Book Reviews

Review: Ash

I honestly can’t believe I’ve never read this before. It’s sat on my shelf for absolutely ages, but I suppose I thought it was going to be a bit Twilight-y, given the cover and the sort of thing that was popular when it came out. To my delight, it’s a gorgeously spooky forest-and-fae fairy tale, with a F/F relationship!

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Stats

Book: Ash by Malinda Lo

Read before: Shockingly, no

Ownership: Hard copy

I’m actually kind of glad I didn’t read this until now, because I’ve written a short story with a lot of the same elements, and I’m glad it came out of my brain and not out of a love of this book! That should probably indicate that this was a perfect read for me. It starts as a retelling of Cinderella, but the gorgeously detailed atmosphere is what keeps this so compelling while the basic blocks of the story are built up. This is a world with a tension between the old ways of magic and the advancement of medicine; there are those who believe in the fairies and those who don’t. The Wood looms large in the early scenes, and the magical happenings are so well-framed that you question whether there truly are fairies, or whether Ash’s grief at her mother’s death has sent her a little mad.

Ash believes in the old tales fiercely and almost protectively. She is a very broken character who looks to the fairies as her salvation, and her frustration with them for not saving her mother is exquisitely written. There’s a lot of Grimm heroine in Ash – she is slightly unknowable, slightly aloof from the rest of the world – but this doesn’t mean she isn’t wonderful to read about. I found her extremely easy to identify with (and not just because she almost shares my name). That desperate search for magic is really believable.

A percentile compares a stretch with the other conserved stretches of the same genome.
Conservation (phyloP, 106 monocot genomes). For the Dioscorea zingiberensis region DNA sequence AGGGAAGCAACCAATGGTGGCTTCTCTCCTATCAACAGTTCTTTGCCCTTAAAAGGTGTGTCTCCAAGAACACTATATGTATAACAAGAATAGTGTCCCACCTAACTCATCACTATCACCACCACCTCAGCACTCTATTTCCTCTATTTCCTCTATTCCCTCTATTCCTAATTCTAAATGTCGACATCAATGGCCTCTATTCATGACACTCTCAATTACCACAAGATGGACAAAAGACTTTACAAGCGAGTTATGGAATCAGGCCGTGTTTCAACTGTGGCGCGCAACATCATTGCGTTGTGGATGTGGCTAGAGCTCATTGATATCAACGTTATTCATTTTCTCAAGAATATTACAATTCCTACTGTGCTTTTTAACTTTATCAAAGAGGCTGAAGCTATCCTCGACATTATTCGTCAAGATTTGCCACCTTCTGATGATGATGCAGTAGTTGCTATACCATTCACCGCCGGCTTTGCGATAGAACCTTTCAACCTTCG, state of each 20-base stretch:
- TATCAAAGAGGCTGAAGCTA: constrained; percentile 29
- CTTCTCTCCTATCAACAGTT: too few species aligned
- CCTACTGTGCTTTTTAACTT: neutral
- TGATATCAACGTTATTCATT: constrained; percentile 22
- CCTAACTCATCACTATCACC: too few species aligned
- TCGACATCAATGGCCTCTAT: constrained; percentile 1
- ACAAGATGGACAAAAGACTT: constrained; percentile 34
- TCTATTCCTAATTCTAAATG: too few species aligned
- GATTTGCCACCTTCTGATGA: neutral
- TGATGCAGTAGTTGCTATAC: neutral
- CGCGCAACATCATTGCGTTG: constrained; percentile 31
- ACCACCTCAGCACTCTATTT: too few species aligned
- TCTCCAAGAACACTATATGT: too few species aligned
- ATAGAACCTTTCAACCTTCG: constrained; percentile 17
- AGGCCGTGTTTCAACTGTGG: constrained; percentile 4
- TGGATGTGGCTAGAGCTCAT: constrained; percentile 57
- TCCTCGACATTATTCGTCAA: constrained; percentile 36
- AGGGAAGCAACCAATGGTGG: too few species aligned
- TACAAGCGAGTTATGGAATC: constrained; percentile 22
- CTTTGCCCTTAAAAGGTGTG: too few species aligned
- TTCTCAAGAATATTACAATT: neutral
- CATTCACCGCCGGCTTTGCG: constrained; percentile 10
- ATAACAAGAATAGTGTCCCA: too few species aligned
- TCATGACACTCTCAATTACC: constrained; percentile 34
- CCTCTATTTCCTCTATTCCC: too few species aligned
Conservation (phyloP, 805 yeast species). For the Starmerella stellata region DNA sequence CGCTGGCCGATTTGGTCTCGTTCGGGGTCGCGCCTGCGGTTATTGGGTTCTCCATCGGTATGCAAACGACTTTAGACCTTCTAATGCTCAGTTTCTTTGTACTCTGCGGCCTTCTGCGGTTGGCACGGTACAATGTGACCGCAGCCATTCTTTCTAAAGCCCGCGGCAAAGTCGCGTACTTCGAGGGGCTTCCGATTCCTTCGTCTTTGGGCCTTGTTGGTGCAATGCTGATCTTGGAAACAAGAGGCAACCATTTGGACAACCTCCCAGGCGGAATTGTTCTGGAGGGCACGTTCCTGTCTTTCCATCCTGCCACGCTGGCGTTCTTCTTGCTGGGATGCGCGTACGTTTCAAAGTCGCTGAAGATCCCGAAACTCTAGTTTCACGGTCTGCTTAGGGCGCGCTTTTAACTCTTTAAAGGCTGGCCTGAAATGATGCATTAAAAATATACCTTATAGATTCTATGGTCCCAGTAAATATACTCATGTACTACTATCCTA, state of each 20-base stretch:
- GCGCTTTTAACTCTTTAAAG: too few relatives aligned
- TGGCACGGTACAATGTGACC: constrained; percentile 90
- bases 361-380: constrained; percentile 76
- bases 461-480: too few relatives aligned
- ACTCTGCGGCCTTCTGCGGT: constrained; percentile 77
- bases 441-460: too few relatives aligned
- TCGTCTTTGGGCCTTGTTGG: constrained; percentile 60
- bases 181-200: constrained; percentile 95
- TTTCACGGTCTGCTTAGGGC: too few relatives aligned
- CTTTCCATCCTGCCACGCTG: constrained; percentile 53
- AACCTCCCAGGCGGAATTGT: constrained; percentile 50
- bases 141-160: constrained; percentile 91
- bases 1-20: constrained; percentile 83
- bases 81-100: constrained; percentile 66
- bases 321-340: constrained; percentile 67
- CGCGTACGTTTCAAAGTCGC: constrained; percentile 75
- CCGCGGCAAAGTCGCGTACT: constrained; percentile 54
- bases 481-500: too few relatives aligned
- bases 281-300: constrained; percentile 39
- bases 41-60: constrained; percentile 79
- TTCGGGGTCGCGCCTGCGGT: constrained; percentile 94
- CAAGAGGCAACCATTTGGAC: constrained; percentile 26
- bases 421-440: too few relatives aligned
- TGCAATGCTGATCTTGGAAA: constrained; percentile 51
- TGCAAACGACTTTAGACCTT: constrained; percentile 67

The story takes a swing well away from the Cinderella motifs once Ash meets Kaisa, though. I have to say that as a love interest, Kaisa didn’t really do it for me, as she is quite loosely sketched, and I couldn’t really see why Ash fell in love with her other than ‘she’s awesome, obviously’. I wanted to know more about why the hunts always have a female leader. What was Kaisa’s background? She has one of the most important positions in the kingdom, and we don’t see much of the workings of it. I think if this book had been written today, it might well have been dual-POV because Kaisa would make an awesome heroine in the style of Katsa from Graceling or Alosa from Daughter of the Pirate King. Still, I love that she exists at all as a love interest, and the interactions between Kaisa and Ash were super cute.

(Personally, as usual, I was rooting for the wrong side of the love triangle, but no spoilers! Though it’s ambiguous, I’m choosing to add Ash to my list of bi people in fantasy…)

It really bears repeating that the descriptions and atmosphere in this book are simply amazing. From the embroidery on people’s cuffs, to the shiver of light through the trees of the wood, this is a richly detailed and gorgeous world. I could imagine everything so vividly. It’s a beautiful, Grimm world book that manages to hold tightly to that classic, creepy fairytale feel, while also queering the story just wonderfully.

Four out of five cats, and an insistence that anyone who loves retellings give this a go if they haven’t!

4 star

10 thoughts on “Review: Ash

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